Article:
In these circumstances, It is possible that a series of revelations that run contrary to the “science” storyline might have an impact on the public’s support for emissions reduction measures, but this seems doubtful. By now, hundreds of peer-reviewed studies have been published showing that the actual increases in global temperatures are less than half those projected by the Intergovernmental Panel on Climate Change (IPCC), [6] that so-called extreme weather events are mostly unchanged from long-term historic patterns,[7] that the media exaggerates the results of IPCC scientific reports to create a crisis atmosphere,[8] and that the majority of scientists do not believe that a climate “catastrophe” is in prospect.[9] Such findings, however well documented, seem to have little effect on the public consciousness.

It is thus unlikely that a single event or group of related events will provoke a major change in public perceptions. It appears more likely, in my view, that public attitudes may change as a consequence of costly climate policy measures that have large impacts on consumers and workers in the most populous parts of Canada i.e. Ontario and Quebec. We do not know whether this might take the form of a single “explosive” event, such as the complete shut-down of the motor vehicle industry, or a series of related and damaging events, such as those that might result from the accumulated weight of climate-related taxes and fees. It is possible that the government storyline, which claims it will be technically feasible and economically affordable to eliminate all hydrocarbons use by 2050, will be exposed by events as a remarkably costly sham, but that will take time.

My own prediction is that Canadians’ views will ultimately be turned by so-called “pocketbook” issues. In other words, higher costs of energy services (i.e. heat, light, transportation, and process energy) will make Canadian industry clearly uncompetitive with companies in the United States, resulting in a large, noticeable outflow of investment and employment, with consequent reduction in government revenues and Canadians’ standard of living. The main victims would be firms in the emissions-intensive and trade-exposed industries (oil and gas, mining, petrochemicals, steel, cement, metal fabrication, plastics, etc.). A recent study by the Fraser Institute [10] projected that by 2030 the effects of carbon dioxide taxes alone would reduce GDP by 1.8% and cause the loss of over 180,000 jobs (mostly in Ontario and Quebec). Those taxes do not include the costs imposed by the Clean Fuel Standard (a regulation that has nothing to do with clean fuels but rather forces industry consuming oil products to pay financial penalties), higher electricity rates or the regulatory restrictions imposed on the oil and gas and other emissions-intensive industries. The Fraser Institute projections indicated that the $170 per tonne tax alone would reduce Canada’s GHG emissions by 26%, and that a $243 per tonne tax would be needed to reach the 2030 target.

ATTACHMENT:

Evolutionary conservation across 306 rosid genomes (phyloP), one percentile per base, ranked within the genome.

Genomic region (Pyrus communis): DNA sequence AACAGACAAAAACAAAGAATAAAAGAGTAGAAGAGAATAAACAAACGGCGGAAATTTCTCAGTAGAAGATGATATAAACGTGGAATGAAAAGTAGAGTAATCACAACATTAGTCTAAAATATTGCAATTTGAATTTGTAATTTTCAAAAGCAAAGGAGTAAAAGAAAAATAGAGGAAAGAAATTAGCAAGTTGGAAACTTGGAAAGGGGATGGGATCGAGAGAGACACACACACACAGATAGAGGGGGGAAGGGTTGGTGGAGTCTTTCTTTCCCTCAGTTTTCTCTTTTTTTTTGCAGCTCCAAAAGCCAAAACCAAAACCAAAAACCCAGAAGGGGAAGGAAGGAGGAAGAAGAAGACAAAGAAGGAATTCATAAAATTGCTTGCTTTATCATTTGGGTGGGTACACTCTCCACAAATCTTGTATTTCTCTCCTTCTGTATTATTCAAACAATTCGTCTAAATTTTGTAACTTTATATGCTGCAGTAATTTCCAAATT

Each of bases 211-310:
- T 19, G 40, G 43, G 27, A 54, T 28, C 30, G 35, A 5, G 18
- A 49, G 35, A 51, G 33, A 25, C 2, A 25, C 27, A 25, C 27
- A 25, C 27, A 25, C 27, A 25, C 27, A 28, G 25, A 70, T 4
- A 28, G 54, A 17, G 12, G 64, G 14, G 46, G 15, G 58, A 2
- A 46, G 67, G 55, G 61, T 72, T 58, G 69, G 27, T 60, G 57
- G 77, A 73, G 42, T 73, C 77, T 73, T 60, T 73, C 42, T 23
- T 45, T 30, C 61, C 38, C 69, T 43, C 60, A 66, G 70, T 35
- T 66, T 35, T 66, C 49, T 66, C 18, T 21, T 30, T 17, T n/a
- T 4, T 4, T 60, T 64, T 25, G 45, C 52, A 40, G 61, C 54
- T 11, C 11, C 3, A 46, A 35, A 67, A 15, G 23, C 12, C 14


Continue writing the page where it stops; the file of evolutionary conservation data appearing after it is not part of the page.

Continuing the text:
No one has yet estimated how much carbon dioxide taxes would have to rise to eliminate 100% of emissions, but it clearly would far exceed $500 per tonne. The IPCC Report SR1.5 that analyzed the implications of the 1.5 degree C. target admitted that it could only be justified for a social cost of carbon ranging from US $135 per tonne to US $5,500 per tonne.[11]

Of Canada’s three largest trading partners – the United States, China and Mexico – only Mexico imposes a federal carbon dioxide tax, and that is equivalent to US. $3.50 per tonne. Some US states and Chinese provinces impose carbon dioxide taxes, but there are no federal ones, and the taxes are far below the $40 per tonne tax already imposed in Canada.

It is only a matter of time before Canada’s energy-intensive resource and manufacturing industries move their operations and investments elsewhere. Will it happen in a slow trickle or a thundering herd? When will climate policy hit the wall?


[1] Robert Murphy and Ross McKitrick. Off Target. Fraser Institute, 2021

[2] British Petroleum Statistical Review of World Energy 2021

[3] Energy Fact Book 2021-2022, Natural Resources Canada

[4] Our World in Data, 2019

[5] https://blog.friendsofscience.org/wp-content/uploads/2021/12/Net-Zero-1.pdf

[6] Ross McKitrick and J. Christy, Pervasive Warming Bias in CHOP6 Tropospheric Layers, Earth and Space Science, July 15, 2020

[7] https://blog.friendsofscience.org/wp-content/uploads/2021/12/Net-Zero-1.pdf

[8] https://clintel.org/the-imaginary-climate-crisis-how-can-we-change-the-message-a-talk-by-richard-lindzen/

[9] Richard Lindzen, Global Warming: The Origin and Nature of the Alleged Scientific Consensus. CATO Review of Business and Government. Spring 1992

[10] Ross McKitrick and Elmira Aliakbari. Estimated Impacts of a $170 Carbon Tax in Canada. Fraser Institute, 2021

[11] Robert Murphy and Ross McKitrick, ibid


  1. Rex Maffey

    Excellent article. Thank you. Can you address the consequences of Co2 in the atmosphere today. Is it doing any damage or is it doing any good? Everything seems to be growing better and the planet seems to be greener. Your input please.

  2. Brian & Kim Allan

    The whole push to net-zero is simply a boondoggle of Liberal governments and will simply bankrupt Canada and most Canadians. When will we see some degree of common sense!? As China has said, they will not trade environmental controls for energy security. Canada should take the same approach…